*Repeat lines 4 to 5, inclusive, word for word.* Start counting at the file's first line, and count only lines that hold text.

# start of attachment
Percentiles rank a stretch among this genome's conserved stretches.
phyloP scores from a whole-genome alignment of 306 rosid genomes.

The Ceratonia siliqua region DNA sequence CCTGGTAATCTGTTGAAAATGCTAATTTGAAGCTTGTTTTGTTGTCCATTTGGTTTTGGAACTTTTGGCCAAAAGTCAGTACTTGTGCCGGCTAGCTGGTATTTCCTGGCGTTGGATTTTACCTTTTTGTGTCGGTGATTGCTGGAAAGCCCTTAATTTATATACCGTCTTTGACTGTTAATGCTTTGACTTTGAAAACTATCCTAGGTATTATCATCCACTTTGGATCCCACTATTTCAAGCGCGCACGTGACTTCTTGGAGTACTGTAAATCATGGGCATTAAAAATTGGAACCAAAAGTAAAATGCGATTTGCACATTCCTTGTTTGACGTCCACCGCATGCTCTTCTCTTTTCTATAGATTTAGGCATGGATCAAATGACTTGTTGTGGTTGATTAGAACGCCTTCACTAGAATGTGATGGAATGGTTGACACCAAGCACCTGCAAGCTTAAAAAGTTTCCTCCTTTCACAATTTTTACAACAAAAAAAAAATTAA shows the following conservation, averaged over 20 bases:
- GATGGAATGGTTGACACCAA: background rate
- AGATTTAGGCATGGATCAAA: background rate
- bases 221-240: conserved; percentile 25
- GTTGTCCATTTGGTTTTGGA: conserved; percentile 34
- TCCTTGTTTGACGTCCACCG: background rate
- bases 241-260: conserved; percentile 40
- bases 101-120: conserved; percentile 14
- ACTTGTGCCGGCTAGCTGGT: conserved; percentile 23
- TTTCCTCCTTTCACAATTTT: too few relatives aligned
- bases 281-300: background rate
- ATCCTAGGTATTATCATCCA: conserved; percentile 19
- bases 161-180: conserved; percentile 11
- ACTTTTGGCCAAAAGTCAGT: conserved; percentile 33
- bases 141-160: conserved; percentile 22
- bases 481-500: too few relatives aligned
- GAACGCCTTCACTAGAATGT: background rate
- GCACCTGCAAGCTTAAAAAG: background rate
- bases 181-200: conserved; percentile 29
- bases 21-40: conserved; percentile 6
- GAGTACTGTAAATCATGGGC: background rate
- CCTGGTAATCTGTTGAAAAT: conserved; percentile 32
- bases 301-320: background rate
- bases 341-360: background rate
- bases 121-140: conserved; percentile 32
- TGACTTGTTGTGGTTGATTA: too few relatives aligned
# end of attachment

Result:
- GATGGAATGGTTGACACCAA: background rate
- AGATTTAGGCATGGATCAAA: background rate